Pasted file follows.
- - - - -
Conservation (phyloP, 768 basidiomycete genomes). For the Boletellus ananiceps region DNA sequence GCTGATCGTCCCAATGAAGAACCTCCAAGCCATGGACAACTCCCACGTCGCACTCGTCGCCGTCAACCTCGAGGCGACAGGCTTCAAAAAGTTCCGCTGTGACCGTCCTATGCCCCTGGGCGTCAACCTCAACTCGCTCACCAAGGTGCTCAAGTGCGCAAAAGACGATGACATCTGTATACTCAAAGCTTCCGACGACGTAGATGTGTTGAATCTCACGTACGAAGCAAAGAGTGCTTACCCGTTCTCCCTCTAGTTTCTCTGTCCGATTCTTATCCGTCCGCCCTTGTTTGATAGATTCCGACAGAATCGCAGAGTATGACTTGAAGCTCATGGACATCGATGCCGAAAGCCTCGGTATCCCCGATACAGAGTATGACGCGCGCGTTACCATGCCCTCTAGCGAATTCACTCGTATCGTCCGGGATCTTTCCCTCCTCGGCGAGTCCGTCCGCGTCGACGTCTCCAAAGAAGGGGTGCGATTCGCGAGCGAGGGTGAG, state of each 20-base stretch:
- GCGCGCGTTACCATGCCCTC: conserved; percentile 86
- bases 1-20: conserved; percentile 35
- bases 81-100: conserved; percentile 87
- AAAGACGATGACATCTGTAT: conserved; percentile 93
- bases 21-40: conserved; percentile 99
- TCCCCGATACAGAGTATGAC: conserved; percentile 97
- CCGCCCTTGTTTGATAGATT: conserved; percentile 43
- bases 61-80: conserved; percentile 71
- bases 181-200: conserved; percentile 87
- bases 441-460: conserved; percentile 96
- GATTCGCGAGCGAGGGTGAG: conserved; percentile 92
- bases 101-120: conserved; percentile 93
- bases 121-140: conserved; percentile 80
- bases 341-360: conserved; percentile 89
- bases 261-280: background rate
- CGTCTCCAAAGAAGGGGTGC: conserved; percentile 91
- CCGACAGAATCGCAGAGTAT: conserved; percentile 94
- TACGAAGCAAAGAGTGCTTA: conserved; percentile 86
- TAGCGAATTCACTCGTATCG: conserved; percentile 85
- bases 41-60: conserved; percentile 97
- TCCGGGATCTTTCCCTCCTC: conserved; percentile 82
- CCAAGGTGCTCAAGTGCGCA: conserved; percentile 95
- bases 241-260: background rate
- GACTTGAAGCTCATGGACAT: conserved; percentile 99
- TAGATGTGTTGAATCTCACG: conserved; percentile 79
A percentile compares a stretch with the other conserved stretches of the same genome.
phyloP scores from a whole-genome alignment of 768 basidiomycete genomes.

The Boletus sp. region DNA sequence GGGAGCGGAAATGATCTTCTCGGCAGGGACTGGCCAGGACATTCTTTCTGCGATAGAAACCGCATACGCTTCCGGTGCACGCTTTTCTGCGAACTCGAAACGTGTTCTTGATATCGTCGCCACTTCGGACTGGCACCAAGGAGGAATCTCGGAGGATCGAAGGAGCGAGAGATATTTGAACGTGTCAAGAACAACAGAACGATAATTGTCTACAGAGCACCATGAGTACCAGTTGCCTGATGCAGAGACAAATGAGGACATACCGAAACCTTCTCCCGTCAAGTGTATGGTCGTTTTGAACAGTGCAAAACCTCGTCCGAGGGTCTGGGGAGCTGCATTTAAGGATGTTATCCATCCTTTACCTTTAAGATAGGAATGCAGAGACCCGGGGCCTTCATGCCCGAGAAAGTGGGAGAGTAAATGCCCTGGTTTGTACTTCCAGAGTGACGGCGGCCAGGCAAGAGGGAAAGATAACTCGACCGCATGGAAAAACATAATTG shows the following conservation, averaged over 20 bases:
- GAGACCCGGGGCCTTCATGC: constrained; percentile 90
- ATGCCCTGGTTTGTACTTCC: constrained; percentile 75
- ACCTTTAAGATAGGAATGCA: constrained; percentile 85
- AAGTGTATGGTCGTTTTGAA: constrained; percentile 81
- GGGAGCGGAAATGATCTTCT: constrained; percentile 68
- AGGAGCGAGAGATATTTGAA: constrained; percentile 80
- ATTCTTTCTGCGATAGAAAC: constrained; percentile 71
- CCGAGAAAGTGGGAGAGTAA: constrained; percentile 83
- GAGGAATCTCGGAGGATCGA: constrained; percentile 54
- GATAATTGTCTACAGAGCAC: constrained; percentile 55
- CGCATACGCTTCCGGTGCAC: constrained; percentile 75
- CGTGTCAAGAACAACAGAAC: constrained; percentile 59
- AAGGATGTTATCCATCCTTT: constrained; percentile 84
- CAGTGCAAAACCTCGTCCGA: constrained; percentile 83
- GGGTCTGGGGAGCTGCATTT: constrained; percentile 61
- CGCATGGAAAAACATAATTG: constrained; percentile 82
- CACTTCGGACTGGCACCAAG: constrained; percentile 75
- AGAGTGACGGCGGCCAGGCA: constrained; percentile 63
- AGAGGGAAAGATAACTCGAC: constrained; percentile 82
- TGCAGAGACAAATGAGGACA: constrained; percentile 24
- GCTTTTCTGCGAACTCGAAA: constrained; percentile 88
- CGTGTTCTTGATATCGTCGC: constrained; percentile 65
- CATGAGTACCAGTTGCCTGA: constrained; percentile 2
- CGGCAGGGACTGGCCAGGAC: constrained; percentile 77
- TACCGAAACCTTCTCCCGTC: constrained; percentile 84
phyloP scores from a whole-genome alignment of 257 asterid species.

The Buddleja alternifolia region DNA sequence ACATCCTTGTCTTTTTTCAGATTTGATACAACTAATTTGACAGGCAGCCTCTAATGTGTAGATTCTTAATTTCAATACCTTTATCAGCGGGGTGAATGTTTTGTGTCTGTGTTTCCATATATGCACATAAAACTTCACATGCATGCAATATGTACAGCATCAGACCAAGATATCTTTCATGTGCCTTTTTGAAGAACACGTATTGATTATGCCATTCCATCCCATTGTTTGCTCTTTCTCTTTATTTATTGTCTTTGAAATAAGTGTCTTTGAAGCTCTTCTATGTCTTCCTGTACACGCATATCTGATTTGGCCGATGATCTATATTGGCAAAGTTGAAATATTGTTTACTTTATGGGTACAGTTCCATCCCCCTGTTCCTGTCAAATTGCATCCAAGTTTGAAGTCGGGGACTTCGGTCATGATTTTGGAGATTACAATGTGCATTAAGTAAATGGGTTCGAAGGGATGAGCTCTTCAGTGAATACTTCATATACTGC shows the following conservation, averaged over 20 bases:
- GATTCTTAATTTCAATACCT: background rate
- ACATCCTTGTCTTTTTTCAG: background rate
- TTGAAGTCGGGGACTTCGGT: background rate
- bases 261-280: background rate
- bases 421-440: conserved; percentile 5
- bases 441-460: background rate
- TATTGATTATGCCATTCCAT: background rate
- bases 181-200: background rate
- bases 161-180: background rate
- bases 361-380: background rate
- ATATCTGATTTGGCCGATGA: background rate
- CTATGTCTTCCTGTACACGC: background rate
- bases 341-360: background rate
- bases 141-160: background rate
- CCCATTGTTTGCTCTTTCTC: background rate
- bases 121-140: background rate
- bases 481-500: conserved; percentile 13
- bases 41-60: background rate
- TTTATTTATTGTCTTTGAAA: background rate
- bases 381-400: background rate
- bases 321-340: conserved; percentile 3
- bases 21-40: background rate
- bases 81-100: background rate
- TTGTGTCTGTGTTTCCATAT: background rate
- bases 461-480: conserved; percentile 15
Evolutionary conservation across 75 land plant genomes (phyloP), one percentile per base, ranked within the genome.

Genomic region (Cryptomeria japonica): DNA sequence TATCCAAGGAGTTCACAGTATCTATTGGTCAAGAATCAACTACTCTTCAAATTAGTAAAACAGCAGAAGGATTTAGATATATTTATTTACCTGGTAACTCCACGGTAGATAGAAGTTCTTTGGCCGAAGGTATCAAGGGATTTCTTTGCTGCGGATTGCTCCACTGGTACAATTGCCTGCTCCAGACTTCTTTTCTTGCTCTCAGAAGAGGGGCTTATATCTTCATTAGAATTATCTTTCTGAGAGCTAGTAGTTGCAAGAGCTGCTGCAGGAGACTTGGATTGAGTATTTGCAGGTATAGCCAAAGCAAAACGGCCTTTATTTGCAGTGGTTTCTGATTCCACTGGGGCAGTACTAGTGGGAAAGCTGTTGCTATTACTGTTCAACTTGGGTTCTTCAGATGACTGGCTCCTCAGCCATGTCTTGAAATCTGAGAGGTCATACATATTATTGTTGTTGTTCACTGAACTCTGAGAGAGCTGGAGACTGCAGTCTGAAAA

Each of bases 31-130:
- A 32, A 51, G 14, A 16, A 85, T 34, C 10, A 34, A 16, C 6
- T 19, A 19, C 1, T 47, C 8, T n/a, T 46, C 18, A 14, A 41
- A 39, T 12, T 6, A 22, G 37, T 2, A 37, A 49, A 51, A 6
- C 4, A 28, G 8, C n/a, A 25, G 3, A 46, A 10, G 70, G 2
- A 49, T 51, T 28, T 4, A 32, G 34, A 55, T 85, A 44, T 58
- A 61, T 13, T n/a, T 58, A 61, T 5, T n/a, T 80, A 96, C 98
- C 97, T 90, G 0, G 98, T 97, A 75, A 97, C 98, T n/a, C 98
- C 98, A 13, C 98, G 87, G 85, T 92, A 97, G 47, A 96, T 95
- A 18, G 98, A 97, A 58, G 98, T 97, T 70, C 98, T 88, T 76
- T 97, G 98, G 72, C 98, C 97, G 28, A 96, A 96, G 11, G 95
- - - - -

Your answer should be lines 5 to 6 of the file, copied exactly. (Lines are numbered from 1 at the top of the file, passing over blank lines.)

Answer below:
- AAAGACGATGACATCTGTAT: conserved; percentile 93
- bases 21-40: conserved; percentile 99